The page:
Akita VS Shiba Inu – (What’s The Difference?)

Akitas and Shiba Inus are two of the most popular purebreds out there, and both have the same origin coming from Japan [1], but it’s not all similarities between these two dogs.

Some people believe these two breeds are opposite to one another when it comes to character and personality, while other people believe that the only difference between these two breeds is their physical appearance.

So, let’s set the record straight on what’s really the difference between an Akita VS a Shiba Inu dog, shall we?

Physical Appearance

Size, Height & Weight

Let’s start off with the Akita dog which is considered to be under the category of large dog breeds, standing at a height of anywhere between 25 inches to 30 inches tall and at a weight of anywhere between a whopping 80 lbs to 130 lbs heavy!

Shiba Inus, on the other hand, are somewhat smaller in size and are considered to be under the category of medium sized dogs.

Generally speaking, Shiba Inus stand at a height of anywhere between 15 to 18 inches tall and a weight of anywhere between 17 lbs to 21 lbs heavy.


Exercise & Physical Activity Needs

As far as exercise and physical activity needs are concerned, both Akitas and Shiba Inus are physically active dogs that need to get a decent amount of exercise a day in order to remain physically fit and mentally happy.

One of the favorite exercise outlets you could give both the Shiba Inu and the Akita dog is long walks outdoors.

You can feel free to do that in a dog park, around the neighborhood, etc .. Whatever flows your boat, just be sure to make those walks long enough for it to be worth it.

Somewhere around the 60 minute to 90 minute mark seems to be enough for most Akitas and Shiba Inus.


When comparing the difficulty of training Akitas and Shiba Inus, there’s not much of a difference here as these two breeds are relatively easy to train.

As a matter of fact, it’s often recommended that first time dog owners without much prior experience in training and handling dogs get either breed as it’ll be a good experience for them to learn from, and one that’s not too difficult for them the first time around.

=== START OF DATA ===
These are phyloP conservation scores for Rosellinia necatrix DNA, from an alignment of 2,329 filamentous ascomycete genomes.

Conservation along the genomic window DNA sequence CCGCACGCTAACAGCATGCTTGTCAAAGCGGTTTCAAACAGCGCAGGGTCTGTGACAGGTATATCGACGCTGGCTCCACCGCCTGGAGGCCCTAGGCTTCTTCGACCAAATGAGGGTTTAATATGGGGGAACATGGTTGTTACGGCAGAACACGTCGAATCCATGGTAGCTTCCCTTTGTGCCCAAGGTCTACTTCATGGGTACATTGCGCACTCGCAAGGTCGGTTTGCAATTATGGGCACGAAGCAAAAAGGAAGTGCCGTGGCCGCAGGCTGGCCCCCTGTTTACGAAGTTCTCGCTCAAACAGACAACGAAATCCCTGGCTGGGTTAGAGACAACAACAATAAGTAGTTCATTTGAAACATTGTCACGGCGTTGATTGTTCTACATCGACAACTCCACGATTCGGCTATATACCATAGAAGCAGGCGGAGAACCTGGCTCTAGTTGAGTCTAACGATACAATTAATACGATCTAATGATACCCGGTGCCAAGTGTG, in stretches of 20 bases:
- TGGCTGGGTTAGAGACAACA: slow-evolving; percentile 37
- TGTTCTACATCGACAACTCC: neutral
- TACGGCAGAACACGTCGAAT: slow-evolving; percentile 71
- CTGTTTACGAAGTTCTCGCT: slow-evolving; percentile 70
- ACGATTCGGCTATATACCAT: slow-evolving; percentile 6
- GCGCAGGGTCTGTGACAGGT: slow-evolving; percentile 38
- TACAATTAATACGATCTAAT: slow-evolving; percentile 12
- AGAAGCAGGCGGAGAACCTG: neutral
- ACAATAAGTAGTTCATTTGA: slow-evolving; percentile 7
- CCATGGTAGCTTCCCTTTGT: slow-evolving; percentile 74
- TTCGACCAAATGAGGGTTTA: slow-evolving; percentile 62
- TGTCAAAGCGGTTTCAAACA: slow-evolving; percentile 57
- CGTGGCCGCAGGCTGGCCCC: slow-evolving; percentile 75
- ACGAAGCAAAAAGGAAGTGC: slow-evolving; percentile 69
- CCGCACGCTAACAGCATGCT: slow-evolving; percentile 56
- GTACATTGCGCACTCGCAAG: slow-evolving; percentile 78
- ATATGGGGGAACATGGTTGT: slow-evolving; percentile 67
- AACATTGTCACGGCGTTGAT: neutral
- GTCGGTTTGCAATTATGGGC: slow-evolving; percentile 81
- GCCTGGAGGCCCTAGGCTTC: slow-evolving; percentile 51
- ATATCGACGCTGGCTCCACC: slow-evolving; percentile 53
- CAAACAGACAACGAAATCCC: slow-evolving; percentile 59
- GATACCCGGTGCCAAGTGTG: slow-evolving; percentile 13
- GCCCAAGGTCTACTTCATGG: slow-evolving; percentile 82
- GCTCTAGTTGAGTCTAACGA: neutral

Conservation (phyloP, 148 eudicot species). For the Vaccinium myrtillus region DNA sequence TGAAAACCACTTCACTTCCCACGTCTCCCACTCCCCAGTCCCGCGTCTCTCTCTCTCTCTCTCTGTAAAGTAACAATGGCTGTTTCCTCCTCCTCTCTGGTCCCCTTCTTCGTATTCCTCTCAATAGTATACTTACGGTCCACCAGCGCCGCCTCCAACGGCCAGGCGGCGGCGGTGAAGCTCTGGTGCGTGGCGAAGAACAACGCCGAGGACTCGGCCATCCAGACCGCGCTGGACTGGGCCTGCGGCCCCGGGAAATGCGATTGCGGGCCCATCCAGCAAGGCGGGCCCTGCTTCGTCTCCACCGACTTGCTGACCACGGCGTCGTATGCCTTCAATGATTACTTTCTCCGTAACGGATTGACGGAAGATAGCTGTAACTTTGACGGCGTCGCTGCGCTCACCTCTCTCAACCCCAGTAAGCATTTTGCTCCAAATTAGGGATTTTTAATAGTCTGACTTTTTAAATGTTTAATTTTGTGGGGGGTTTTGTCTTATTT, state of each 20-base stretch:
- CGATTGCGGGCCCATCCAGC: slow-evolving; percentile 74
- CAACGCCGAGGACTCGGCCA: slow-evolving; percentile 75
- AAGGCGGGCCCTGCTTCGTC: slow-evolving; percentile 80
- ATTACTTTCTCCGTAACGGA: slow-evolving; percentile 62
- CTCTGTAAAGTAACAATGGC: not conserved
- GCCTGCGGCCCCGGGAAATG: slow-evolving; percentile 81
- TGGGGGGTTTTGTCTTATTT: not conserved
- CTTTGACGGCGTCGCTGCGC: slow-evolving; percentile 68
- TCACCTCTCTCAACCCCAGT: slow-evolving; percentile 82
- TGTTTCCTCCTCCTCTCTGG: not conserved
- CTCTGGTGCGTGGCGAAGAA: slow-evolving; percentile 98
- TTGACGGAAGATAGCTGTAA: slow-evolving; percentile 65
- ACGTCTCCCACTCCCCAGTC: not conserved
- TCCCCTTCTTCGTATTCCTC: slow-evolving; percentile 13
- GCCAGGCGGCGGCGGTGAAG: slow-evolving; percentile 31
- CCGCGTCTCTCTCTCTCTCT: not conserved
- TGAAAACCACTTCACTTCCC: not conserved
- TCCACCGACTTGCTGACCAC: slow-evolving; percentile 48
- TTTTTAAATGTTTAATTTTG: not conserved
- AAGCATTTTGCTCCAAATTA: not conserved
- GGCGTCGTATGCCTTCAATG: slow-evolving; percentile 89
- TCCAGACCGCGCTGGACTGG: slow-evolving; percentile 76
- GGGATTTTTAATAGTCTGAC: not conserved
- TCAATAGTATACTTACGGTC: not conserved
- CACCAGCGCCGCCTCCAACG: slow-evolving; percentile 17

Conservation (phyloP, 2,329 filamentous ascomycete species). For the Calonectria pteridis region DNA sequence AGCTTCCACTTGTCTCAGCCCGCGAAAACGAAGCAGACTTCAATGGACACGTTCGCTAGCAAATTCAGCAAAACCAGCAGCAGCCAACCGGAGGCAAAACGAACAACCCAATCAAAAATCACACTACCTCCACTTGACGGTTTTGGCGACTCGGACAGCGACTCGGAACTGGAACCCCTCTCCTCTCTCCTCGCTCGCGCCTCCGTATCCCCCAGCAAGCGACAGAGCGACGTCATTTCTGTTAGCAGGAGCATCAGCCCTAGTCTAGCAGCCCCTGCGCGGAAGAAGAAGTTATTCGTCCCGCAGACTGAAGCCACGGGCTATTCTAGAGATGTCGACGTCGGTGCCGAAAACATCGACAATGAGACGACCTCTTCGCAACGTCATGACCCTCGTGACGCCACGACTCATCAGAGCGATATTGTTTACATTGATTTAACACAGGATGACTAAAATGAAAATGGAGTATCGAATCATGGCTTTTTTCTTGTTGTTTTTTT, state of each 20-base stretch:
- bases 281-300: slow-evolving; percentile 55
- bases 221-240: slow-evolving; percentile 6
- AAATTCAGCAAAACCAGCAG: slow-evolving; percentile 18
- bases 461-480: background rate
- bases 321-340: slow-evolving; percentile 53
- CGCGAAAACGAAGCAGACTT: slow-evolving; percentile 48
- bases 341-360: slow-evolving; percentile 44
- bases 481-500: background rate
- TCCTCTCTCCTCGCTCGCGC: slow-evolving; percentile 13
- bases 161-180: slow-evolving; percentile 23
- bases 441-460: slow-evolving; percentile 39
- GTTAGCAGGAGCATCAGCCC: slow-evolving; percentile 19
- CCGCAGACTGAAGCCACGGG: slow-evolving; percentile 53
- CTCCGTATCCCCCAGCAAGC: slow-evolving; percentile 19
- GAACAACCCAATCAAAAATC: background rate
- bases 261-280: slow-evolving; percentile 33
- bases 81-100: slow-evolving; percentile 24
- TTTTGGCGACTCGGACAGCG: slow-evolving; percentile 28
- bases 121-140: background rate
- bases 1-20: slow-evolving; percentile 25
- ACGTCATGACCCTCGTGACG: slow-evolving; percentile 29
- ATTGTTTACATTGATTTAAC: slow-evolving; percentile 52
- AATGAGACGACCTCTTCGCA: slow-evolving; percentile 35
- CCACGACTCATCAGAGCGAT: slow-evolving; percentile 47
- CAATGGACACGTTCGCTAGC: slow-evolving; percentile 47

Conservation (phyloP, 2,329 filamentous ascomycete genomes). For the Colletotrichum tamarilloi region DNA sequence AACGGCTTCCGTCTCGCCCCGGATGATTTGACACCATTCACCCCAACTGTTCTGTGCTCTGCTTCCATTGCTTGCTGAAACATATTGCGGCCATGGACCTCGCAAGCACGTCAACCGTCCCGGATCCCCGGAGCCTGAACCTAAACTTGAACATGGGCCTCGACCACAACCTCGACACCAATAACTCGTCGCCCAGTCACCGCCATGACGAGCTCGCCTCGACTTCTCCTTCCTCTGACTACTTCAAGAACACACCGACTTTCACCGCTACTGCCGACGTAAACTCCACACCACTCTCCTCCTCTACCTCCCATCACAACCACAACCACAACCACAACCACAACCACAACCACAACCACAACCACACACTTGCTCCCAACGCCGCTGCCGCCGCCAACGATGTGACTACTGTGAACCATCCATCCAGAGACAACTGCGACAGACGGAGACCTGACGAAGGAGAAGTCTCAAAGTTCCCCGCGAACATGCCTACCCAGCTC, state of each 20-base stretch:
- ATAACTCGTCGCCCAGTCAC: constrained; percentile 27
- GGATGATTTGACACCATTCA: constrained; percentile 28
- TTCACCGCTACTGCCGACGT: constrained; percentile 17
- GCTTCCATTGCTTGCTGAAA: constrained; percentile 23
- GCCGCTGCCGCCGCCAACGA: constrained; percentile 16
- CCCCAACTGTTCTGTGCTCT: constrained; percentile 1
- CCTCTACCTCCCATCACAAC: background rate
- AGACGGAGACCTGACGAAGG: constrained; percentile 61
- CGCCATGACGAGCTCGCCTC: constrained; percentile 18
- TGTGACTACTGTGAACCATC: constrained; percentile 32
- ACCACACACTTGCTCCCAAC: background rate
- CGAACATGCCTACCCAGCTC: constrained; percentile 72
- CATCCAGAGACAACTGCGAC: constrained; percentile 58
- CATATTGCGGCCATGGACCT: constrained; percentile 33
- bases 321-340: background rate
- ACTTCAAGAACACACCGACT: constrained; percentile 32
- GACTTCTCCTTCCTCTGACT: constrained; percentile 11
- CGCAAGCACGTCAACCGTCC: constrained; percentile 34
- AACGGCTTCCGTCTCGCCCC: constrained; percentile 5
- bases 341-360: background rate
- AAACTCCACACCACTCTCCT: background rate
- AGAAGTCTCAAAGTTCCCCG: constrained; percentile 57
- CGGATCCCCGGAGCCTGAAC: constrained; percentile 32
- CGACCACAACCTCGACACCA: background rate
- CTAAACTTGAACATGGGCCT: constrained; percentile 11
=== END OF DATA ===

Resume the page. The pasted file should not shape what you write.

Of course, and because of the massive difference in size between the two, it’s always going to be more advantageous for a first time dog owner to get a Shiba Inu instead of an Akita.

Giant dog breeds can give first time dog owners a few headaches here and there, so there is obviously an advantage for first time dog owners to choose a much smaller sized dog as their first pet.

Upon training either dog, you’ll notice sooner rather than later how responsive they are and how much they’re eager to please you by following your orders and listening to your directions.

With that being said, you should be aware that both Akitas and Shiba Inus sometimes have a stubborn side to them that can cause a bit of trouble.

That can easily be solved, though, by following general training best practices such as remaining firm and calm, using positive reinforcement techniques, etc ..

Guard Dog Ability

Seeing that both Akitas and Shiba Inus fall under the category of guard dogs, they’re both excellent dog breeds if you’re looking for a dog that can protect your home, property and family from harm’s way.

Both of these dogs are very territorial, meaning they will do anything and everything within their capabilities to fend off any danger they sense and anyone they believe is stepping into territory that’s not theirs.

Even though these two dogs are very similar in terms of their alertness levels to the environment around them and anything suspicious that may be happening, and the love and protectiveness they hold towards their owner and family, Akitas are oftentimes better guard dogs than Shiba Inus because they’re more physically powerful.

If something goes wrong and you need your guard dog to fend off potential danger, a dog that weighs up to 130 lbs is going to do a much better job at that than a dog that weighs up to 23 lbs.

Akitas are also known to be much less chronic barkers than Shiba Inus.

Akitas barely bark and when they do, it’s almost certain that there’s something they want you to pay attention to.

With Shiba Inus, this isn’t always the case, as they sometimes just bark for the sake of it without there being anything dangerous you have to be aware of.

So, all in all, the Akita is a slightly better dog than the Shiba Inu as far as watchdog ability and performance goes.

Living Conditions

Kids At Home?

Speaking from a personality perspective and how friendly these two dogs are with young children, both Akitas and Shiba Inus are good pets if you’re looking to add them to a household where young kids reside.

Both Akitas and Shiba Inus have just the compatible personalities to enjoy their time with young children, play around with them and burn through their energy with them.

However, when it comes to size, you’ll see for yourself that while it would be relatively safe for a Shiba Inu to play with a small child, the same is not exactly true for Akitas.

I’m not too sure about you, but I’d really be hesitant to let a giant dog that can weigh up to 130 lbs play around with my kid that’s only a fraction of their size.

There’s just too much of a risk involved in it where even the smallest bit of foul play, even if unintended, can cause your kid serious injury.